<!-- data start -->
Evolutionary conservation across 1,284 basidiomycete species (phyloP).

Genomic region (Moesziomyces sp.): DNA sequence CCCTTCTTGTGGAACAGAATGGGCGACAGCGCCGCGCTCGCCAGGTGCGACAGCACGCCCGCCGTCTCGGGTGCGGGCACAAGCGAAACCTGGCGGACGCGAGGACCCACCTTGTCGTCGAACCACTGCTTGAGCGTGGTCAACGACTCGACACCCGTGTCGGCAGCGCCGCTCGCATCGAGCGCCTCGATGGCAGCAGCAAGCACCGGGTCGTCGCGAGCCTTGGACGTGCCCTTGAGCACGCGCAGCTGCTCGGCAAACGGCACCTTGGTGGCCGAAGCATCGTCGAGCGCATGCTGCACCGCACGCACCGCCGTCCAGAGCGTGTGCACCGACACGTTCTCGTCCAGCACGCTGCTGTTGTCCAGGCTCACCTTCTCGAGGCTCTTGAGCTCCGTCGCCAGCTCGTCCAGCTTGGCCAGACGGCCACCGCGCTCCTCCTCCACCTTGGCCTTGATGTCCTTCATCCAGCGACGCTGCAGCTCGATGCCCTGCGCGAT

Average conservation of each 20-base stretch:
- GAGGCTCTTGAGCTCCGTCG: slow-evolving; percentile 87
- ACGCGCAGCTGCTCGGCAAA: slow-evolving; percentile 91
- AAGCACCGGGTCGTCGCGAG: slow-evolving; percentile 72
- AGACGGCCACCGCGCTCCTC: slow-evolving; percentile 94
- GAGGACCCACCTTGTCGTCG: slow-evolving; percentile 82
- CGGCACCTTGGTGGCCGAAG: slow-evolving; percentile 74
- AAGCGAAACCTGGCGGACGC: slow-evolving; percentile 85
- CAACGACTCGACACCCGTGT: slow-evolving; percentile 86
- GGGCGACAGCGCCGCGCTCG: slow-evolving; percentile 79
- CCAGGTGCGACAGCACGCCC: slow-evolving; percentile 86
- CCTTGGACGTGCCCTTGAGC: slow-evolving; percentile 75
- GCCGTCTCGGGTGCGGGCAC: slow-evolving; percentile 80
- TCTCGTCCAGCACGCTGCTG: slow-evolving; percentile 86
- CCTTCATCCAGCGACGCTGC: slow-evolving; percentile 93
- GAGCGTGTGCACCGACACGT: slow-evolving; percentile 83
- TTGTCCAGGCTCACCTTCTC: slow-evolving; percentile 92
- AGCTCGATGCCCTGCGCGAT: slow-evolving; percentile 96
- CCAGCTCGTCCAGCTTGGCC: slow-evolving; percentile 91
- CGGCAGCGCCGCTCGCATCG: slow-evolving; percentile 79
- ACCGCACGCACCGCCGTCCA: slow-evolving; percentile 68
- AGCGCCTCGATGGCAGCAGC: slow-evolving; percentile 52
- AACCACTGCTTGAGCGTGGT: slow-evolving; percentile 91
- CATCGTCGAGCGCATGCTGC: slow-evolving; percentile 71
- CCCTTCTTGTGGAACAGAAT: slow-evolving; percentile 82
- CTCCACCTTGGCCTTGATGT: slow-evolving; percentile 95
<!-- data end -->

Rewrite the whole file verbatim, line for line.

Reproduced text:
Evolutionary conservation across 1,284 basidiomycete species (phyloP).

Genomic region (Moesziomyces sp.): DNA sequence CCCTTCTTGTGGAACAGAATGGGCGACAGCGCCGCGCTCGCCAGGTGCGACAGCACGCCCGCCGTCTCGGGTGCGGGCACAAGCGAAACCTGGCGGACGCGAGGACCCACCTTGTCGTCGAACCACTGCTTGAGCGTGGTCAACGACTCGACACCCGTGTCGGCAGCGCCGCTCGCATCGAGCGCCTCGATGGCAGCAGCAAGCACCGGGTCGTCGCGAGCCTTGGACGTGCCCTTGAGCACGCGCAGCTGCTCGGCAAACGGCACCTTGGTGGCCGAAGCATCGTCGAGCGCATGCTGCACCGCACGCACCGCCGTCCAGAGCGTGTGCACCGACACGTTCTCGTCCAGCACGCTGCTGTTGTCCAGGCTCACCTTCTCGAGGCTCTTGAGCTCCGTCGCCAGCTCGTCCAGCTTGGCCAGACGGCCACCGCGCTCCTCCTCCACCTTGGCCTTGATGTCCTTCATCCAGCGACGCTGCAGCTCGATGCCCTGCGCGAT

Average conservation of each 20-base stretch:
- GAGGCTCTTGAGCTCCGTCG: slow-evolving; percentile 87
- ACGCGCAGCTGCTCGGCAAA: slow-evolving; percentile 91
- AAGCACCGGGTCGTCGCGAG: slow-evolving; percentile 72
- AGACGGCCACCGCGCTCCTC: slow-evolving; percentile 94
- GAGGACCCACCTTGTCGTCG: slow-evolving; percentile 82
- CGGCACCTTGGTGGCCGAAG: slow-evolving; percentile 74
- AAGCGAAACCTGGCGGACGC: slow-evolving; percentile 85
- CAACGACTCGACACCCGTGT: slow-evolving; percentile 86
- GGGCGACAGCGCCGCGCTCG: slow-evolving; percentile 79
- CCAGGTGCGACAGCACGCCC: slow-evolving; percentile 86
- CCTTGGACGTGCCCTTGAGC: slow-evolving; percentile 75
- GCCGTCTCGGGTGCGGGCAC: slow-evolving; percentile 80
- TCTCGTCCAGCACGCTGCTG: slow-evolving; percentile 86
- CCTTCATCCAGCGACGCTGC: slow-evolving; percentile 93
- GAGCGTGTGCACCGACACGT: slow-evolving; percentile 83
- TTGTCCAGGCTCACCTTCTC: slow-evolving; percentile 92
- AGCTCGATGCCCTGCGCGAT: slow-evolving; percentile 96
- CCAGCTCGTCCAGCTTGGCC: slow-evolving; percentile 91
- CGGCAGCGCCGCTCGCATCG: slow-evolving; percentile 79
- ACCGCACGCACCGCCGTCCA: slow-evolving; percentile 68
- AGCGCCTCGATGGCAGCAGC: slow-evolving; percentile 52
- AACCACTGCTTGAGCGTGGT: slow-evolving; percentile 91
- CATCGTCGAGCGCATGCTGC: slow-evolving; percentile 71
- CCCTTCTTGTGGAACAGAAT: slow-evolving; percentile 82
- CTCCACCTTGGCCTTGATGT: slow-evolving; percentile 95